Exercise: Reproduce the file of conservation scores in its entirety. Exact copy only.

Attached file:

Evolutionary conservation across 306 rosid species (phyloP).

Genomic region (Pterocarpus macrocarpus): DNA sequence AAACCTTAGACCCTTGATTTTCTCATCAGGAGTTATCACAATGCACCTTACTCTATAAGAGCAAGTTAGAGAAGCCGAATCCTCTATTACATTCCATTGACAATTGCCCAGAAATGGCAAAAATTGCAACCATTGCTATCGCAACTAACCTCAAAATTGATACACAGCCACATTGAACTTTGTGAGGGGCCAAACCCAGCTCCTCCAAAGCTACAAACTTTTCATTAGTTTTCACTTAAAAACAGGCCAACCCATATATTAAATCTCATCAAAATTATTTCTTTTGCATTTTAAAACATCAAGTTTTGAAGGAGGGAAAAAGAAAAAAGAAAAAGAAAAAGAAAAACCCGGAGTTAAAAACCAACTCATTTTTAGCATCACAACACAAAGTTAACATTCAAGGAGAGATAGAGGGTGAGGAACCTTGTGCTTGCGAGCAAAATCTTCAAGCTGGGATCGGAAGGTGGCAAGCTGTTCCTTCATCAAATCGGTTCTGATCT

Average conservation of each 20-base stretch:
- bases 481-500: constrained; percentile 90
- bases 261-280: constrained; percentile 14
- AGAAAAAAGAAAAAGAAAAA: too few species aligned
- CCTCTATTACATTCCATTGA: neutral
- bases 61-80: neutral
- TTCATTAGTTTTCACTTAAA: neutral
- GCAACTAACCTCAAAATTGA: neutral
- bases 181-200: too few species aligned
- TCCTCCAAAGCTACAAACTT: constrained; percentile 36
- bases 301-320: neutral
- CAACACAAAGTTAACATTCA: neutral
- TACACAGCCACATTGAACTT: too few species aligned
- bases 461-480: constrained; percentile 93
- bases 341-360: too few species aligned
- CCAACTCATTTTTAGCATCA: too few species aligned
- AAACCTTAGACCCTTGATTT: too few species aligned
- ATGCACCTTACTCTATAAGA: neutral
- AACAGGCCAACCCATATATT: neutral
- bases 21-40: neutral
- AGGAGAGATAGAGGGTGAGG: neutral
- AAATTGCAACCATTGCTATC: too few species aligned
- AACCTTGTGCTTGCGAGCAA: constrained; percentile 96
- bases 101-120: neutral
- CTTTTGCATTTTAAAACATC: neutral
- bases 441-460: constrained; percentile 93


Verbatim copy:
Evolutionary conservation across 306 rosid species (phyloP).

Genomic region (Pterocarpus macrocarpus): DNA sequence AAACCTTAGACCCTTGATTTTCTCATCAGGAGTTATCACAATGCACCTTACTCTATAAGAGCAAGTTAGAGAAGCCGAATCCTCTATTACATTCCATTGACAATTGCCCAGAAATGGCAAAAATTGCAACCATTGCTATCGCAACTAACCTCAAAATTGATACACAGCCACATTGAACTTTGTGAGGGGCCAAACCCAGCTCCTCCAAAGCTACAAACTTTTCATTAGTTTTCACTTAAAAACAGGCCAACCCATATATTAAATCTCATCAAAATTATTTCTTTTGCATTTTAAAACATCAAGTTTTGAAGGAGGGAAAAAGAAAAAAGAAAAAGAAAAAGAAAAACCCGGAGTTAAAAACCAACTCATTTTTAGCATCACAACACAAAGTTAACATTCAAGGAGAGATAGAGGGTGAGGAACCTTGTGCTTGCGAGCAAAATCTTCAAGCTGGGATCGGAAGGTGGCAAGCTGTTCCTTCATCAAATCGGTTCTGATCT

Average conservation of each 20-base stretch:
- bases 481-500: constrained; percentile 90
- bases 261-280: constrained; percentile 14
- AGAAAAAAGAAAAAGAAAAA: too few species aligned
- CCTCTATTACATTCCATTGA: neutral
- bases 61-80: neutral
- TTCATTAGTTTTCACTTAAA: neutral
- GCAACTAACCTCAAAATTGA: neutral
- bases 181-200: too few species aligned
- TCCTCCAAAGCTACAAACTT: constrained; percentile 36
- bases 301-320: neutral
- CAACACAAAGTTAACATTCA: neutral
- TACACAGCCACATTGAACTT: too few species aligned
- bases 461-480: constrained; percentile 93
- bases 341-360: too few species aligned
- CCAACTCATTTTTAGCATCA: too few species aligned
- AAACCTTAGACCCTTGATTT: too few species aligned
- ATGCACCTTACTCTATAAGA: neutral
- AACAGGCCAACCCATATATT: neutral
- bases 21-40: neutral
- AGGAGAGATAGAGGGTGAGG: neutral
- AAATTGCAACCATTGCTATC: too few species aligned
- AACCTTGTGCTTGCGAGCAA: constrained; percentile 96
- bases 101-120: neutral
- CTTTTGCATTTTAAAACATC: neutral
- bases 441-460: constrained; percentile 93